A temporary spending bill has been passed in the US to plug a shortfall in funding – and stave off a looming government shutdown.
The measure provides funding through to 21 December, as lawmakers continue to grapple with Donald Trump’s demands to provide billions of dollars in the next budget to build his campaign promise of a sprawling wall across the US-Mexico border.
Without the stop gap bill passed on Thursday by the US House of Representatives, several federal agencies would have had to shut after Friday’s deadline, including the State Department, the Department of Homeland Security and the Department of Agriculture.
The bill now goes to the Senate for approval. Before it expires, the Republican-led congress is expected to consider a $450bn (£350bn) bill to fund the departments through the fiscal year that ends after September 2019.
Mr Trump has demanded $5bn this year to build his wall. Democrats argue it would be ineffective at keeping out illegal immigrants and illicit drugs.
Instead, Democrats want to continue improving less costly fencing and technology to detect illegal border crossings.
The total cost of the wall is expected to exceed $25bn and could spark lawsuits over the government seizing private property in some construction areas.
House Democrat leader Nancy Pelosi and Senate Democrat leader Chuck Schumer are expected to support the bipartisan measures which allow for an additional $1.6bn in border security, despite opposition from several House Democrats.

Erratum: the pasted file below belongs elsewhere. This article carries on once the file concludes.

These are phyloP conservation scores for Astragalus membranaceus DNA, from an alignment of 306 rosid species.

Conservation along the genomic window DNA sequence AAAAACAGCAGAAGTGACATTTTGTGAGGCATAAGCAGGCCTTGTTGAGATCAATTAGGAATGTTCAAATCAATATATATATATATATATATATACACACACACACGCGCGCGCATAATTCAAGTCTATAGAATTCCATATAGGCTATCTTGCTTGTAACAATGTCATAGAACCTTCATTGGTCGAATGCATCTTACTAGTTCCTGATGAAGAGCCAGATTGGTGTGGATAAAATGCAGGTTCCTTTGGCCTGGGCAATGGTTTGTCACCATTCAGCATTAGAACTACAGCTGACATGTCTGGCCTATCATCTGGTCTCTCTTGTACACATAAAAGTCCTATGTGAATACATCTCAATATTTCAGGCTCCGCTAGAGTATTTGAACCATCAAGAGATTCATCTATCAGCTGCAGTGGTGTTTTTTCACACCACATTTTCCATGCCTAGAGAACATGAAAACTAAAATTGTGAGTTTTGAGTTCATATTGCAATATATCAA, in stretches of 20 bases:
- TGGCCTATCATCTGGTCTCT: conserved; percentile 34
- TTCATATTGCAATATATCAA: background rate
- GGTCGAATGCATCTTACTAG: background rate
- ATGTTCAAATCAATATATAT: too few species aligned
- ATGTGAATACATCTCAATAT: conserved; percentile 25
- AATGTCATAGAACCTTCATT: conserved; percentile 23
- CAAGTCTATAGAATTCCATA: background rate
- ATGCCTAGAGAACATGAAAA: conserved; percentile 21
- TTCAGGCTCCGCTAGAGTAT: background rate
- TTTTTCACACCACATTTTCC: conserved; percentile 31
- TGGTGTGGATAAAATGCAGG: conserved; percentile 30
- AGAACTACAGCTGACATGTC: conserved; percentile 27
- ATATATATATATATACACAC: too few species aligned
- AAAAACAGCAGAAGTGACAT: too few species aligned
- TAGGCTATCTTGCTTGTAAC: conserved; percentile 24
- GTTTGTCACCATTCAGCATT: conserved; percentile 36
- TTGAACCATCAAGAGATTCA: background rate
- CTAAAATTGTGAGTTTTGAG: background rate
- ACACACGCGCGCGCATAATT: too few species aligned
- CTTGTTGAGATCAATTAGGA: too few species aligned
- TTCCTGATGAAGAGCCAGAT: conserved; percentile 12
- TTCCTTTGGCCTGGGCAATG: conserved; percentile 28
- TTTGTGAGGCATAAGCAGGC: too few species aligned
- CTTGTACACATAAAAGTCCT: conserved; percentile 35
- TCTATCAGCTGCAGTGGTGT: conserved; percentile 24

The Democrat leaders also signalled they would be willing to extend funding for the Department of Homeland Security for one more year. The department is tasked with overseeing production of the wall.
On Monday, Trump tweeted: “We would save Billions of Dollars if the Democrats would give us the votes to build the Wall. Either way, people will NOT be allowed into our Country illegally! We will close the entire Southern Border if necessary. Also, STOP THE DRUGS!”
Previously, Mr Trump threatened to force a partial government shutdown if Congress did not give him the money he wants for the wall.
The president had been scheduled to meet on Tuesday with Ms Pelosi and Mr Schumer to discuss the impasse and their opposal to his plans for the wall. But memorial observances for former President George HW Bush postponed that meeting until next week.
A government shutdown doesn’t effectively mean a blackout in Washington. If at any point Congress and Trump cannot agree on legislation to keep government agencies running, essential services, such as the FBI and other federal law enforcement, would continue.
Reuters contributed to this report
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